I do not say the landscape is a "projection" of a psychological state, because that would suggest an opposition between mind and world (or subject and object) that is finally, and literally, being incinerated as I write. "No ideas but in things," as William Carlos Williams put it. And vice versa, I'd add.
We don't live "with" the material circumstances that surround us, in a kind of side-by-side arrangement. We are them, they are us. Each is embedded in and saturated by the other. No exit. Stay in Psari long enough, and Psari will stay with you - its ancient bones will mingle with your newfangled vertebrae. Stay away long enough and you'll believe that the world is at your command, just another malleable substance that is subject to your will. Until it ignites. You bend or you burn.
James Livingston is a historian and the author of six nonfiction books including No More Work: Why Full Employment is a Bad Idea. He is at work on a novel.
The 21st Century Frontier
On September 9, 2020, a blaze ignited at a refugee camp in Greece. Intended to hold 3,100, the camp on the island of Lesvos held more than 13,000. Water, food, and electricity were often unavailable. Sexual violence was rife.
At the end of 2020, there were 82.4 million forcibly displaced people in the world, according to the UN High Commissioner for Refugees (UNHCR). More than a quarter are refugees. The number of people leaving their homes will continue to rise as climate change disrupts livelihoods and creates more political and social instability.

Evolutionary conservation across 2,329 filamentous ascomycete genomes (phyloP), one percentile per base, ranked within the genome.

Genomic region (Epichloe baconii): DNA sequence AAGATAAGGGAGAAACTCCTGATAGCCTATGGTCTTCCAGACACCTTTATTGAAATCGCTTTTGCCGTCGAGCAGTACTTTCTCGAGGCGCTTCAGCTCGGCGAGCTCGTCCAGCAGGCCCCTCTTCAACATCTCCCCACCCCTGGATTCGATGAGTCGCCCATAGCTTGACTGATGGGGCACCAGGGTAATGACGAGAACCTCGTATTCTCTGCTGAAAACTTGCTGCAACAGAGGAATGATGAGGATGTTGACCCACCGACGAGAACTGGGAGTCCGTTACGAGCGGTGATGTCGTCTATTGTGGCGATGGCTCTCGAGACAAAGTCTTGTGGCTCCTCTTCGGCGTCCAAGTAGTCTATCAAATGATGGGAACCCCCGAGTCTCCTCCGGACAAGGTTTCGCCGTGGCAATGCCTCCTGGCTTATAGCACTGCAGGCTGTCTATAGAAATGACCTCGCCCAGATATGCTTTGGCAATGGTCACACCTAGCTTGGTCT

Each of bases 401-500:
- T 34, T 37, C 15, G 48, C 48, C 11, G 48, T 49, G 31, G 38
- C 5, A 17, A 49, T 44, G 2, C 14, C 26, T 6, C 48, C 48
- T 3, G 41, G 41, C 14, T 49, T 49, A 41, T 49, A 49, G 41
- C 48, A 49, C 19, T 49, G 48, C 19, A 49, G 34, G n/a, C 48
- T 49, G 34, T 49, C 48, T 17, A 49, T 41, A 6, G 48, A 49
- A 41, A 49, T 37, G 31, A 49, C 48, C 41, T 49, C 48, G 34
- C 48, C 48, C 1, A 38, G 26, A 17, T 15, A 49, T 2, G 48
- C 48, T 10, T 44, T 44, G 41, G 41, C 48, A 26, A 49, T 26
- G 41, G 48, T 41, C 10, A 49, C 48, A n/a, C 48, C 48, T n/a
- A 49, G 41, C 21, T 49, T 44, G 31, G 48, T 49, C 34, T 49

Playlist: Get Brian to the Greek!
En Mediterranee’ ::: Georges Moustaki
Iros Aggelos ::: Angelique Ionatos
Baby Wants Kisses (live) ::: Annabouboula
The Visitors ::: Hamza El Din
Fragosyriani ::: Markos Vamvakaros
Song of the Fisherman And The Fish ::: Anastasia Fergadioti
Why I Smoke Cocaine ::: Rosa Eskenazi
Stranger Song ::: Leonard Cohen
Klarinet ::: Pericles Halkias
Beneath The Coliseum ::: Brian Cullman
Ulysses’ Gaze ::: Eleni Karaindrou
Read: Travellers by Helon Habila
(Susan's best book of 2019)
"Helon Habila’s fourth novel has it all – intelligence, tragedy, poetry, love, intimacy, compassion and a serious, soulful, arms-wide engagement with one of the most acute human concerns of our age: the refugee crisis. This is the answer to the question of what contemporary fiction can do, and the reason I laugh whenever people say (as a character declares ironically in Travellers) that the novel is dead."
Read more at The Guardian."
No More Work!